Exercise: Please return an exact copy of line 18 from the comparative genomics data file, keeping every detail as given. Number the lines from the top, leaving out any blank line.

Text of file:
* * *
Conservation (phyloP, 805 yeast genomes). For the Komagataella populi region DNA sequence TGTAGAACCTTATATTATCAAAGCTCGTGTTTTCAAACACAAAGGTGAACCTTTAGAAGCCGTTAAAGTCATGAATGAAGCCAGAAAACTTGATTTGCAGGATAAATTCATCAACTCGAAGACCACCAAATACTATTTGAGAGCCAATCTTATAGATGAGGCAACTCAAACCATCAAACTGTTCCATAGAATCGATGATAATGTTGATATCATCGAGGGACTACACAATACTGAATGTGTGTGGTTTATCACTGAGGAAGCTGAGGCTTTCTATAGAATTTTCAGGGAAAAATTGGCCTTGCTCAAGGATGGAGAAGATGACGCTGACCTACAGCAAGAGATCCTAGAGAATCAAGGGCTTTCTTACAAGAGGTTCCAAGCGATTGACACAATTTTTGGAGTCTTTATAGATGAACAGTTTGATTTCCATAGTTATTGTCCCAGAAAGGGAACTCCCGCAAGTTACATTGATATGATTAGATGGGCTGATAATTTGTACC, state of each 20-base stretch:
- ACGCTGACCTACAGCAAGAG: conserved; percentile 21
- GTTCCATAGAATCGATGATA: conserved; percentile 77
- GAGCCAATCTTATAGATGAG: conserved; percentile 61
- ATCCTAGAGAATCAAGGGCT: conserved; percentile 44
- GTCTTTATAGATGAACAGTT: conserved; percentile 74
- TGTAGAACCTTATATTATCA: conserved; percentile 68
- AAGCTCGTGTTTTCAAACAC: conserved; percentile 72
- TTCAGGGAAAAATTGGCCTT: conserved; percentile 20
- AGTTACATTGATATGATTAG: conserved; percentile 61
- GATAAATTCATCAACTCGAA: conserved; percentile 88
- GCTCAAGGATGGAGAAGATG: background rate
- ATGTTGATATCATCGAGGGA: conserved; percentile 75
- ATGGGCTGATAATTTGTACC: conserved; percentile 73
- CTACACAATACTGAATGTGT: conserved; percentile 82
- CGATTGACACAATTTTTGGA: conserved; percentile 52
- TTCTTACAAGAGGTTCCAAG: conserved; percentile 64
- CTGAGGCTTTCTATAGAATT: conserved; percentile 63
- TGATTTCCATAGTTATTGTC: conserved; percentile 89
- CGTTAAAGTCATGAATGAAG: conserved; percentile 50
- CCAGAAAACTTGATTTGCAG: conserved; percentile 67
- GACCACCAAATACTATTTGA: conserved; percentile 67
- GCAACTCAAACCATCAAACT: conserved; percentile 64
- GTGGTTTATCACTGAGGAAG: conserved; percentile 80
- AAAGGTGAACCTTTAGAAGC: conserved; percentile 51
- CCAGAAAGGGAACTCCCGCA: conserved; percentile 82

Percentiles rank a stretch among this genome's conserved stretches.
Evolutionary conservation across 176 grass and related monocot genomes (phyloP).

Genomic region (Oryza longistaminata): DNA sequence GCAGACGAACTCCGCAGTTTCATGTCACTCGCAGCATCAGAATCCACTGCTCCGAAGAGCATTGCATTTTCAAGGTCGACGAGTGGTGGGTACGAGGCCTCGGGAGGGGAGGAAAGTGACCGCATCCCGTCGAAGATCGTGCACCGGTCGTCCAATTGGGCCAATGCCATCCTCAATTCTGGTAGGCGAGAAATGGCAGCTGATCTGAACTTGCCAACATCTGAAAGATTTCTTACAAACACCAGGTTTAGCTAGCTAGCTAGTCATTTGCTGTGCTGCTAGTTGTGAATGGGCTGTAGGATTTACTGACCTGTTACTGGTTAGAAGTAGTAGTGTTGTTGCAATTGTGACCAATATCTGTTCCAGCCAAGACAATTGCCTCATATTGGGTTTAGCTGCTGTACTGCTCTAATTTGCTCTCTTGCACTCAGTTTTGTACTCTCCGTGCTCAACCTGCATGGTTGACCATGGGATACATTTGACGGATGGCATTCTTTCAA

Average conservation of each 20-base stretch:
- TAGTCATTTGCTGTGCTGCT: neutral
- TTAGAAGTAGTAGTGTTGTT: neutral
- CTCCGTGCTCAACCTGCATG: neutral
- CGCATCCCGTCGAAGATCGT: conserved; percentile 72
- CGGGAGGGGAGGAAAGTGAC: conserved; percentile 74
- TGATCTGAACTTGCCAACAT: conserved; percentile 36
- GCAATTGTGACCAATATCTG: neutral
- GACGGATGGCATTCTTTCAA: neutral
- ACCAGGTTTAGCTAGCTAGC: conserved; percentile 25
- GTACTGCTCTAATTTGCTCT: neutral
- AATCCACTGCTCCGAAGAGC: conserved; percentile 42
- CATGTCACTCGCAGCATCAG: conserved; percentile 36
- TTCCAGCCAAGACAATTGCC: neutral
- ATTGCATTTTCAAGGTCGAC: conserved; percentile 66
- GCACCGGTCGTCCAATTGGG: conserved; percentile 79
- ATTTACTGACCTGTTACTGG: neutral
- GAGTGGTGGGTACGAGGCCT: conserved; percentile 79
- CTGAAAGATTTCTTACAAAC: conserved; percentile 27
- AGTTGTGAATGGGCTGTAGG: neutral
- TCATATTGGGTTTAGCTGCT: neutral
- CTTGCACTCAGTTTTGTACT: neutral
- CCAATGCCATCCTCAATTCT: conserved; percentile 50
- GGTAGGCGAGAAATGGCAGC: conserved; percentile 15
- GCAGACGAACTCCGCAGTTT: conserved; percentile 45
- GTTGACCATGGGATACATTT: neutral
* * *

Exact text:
- CTGAGGCTTTCTATAGAATT: conserved; percentile 63